These Web resources provide support for implementing high-quality, evidence-based instructional materials and strategies focused on the Common Core State Standards in Tier 1, or general education, classrooms.
Many instructional strategies are flexible, and can be used in service of several learning objectives, but some of them are better suited for a particular set of objectives. In most cases, we will need to use a combination of instructional strategies. This table focuses on two of three components of course design.
We know that students learn best when they are truly engaged in what they are learning, when they have the opportunity to explore, debate, discuss, examine, defend, and experiment with the concepts and skills they are ready to learn. Remember: No one instructional method will work for all students, for all teachers, or in all subject areas. Think of these ideas as places to start in figuring out what works most effectively for you and your students.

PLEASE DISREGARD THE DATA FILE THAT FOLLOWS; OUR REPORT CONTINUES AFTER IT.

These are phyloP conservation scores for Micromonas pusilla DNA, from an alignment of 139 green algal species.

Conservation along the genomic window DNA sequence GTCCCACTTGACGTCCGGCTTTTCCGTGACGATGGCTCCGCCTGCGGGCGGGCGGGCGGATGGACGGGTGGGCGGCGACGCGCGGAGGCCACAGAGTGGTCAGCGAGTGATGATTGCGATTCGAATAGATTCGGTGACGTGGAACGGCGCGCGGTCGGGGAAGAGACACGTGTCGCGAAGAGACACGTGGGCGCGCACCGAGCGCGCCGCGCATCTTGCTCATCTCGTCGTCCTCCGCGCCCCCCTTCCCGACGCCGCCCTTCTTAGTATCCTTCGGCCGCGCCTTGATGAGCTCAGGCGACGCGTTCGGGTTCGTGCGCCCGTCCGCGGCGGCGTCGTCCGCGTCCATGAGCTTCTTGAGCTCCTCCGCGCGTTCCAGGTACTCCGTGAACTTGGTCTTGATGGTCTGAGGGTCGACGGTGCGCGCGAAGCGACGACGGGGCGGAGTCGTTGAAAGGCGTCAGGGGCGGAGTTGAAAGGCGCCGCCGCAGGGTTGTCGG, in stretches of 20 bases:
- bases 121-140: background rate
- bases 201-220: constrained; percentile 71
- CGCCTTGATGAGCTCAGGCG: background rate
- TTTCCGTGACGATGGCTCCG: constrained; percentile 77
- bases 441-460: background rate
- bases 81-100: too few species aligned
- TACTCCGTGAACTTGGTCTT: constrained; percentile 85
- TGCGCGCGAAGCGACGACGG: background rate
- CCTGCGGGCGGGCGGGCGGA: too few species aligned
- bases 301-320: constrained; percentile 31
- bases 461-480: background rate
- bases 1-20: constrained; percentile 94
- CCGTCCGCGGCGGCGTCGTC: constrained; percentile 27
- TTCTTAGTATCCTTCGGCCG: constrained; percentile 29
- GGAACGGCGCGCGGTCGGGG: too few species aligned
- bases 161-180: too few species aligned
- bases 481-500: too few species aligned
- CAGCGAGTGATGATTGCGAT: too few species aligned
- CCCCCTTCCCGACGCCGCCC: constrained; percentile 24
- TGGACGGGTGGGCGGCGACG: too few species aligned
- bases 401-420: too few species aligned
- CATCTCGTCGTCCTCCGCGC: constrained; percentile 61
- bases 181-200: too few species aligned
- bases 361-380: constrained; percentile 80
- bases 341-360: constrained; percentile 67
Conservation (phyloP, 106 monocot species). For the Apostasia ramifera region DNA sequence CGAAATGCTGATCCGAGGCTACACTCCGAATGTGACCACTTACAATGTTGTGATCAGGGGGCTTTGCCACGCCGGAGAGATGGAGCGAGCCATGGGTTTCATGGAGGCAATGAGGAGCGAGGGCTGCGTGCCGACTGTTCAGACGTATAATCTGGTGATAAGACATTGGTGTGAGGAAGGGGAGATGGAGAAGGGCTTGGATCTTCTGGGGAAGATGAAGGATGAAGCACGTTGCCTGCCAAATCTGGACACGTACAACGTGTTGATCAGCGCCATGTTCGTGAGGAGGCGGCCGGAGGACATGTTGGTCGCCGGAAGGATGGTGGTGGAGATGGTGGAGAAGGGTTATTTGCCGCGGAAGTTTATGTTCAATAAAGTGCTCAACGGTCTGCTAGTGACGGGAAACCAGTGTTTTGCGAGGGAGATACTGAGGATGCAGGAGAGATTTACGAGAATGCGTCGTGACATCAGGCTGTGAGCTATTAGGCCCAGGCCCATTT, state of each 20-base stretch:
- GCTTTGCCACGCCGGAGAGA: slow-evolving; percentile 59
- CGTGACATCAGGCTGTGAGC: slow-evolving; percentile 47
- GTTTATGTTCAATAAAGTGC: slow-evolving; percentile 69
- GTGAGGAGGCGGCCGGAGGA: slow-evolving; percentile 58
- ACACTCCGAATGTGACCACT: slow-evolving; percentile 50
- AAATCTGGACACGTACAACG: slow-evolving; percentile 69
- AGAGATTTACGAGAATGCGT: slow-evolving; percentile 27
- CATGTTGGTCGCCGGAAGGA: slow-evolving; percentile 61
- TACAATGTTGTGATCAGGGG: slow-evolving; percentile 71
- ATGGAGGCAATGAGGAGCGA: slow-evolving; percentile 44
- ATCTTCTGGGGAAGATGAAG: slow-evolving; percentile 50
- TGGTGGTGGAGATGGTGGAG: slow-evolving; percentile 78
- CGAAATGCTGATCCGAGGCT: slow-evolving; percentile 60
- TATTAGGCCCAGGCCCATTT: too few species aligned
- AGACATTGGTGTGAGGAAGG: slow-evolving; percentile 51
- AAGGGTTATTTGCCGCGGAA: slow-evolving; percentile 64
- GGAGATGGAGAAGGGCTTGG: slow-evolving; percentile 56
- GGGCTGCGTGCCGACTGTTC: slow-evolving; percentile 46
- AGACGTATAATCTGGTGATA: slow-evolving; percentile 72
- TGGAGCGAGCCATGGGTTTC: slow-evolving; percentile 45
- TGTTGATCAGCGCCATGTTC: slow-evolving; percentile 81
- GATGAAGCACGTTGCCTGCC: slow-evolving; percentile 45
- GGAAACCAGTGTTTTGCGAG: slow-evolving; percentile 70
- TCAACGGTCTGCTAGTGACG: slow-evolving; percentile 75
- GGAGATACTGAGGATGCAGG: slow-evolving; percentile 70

In designing online courses, use multiple instructional strategies. Teaching models exist which apply to traditional higher education learning environments, and when designing courses for the online environment, these strategies should be adapted to the new environment.
n this page, you’ll find information about effective strategies for the writing classroom. In addition, several classroom videos capture real adult education teachers and students working to improve writing skills. For practical ideas to encourage quality student writing, also see the Lessons and Web Tools and Differentiated Instruction writing pages.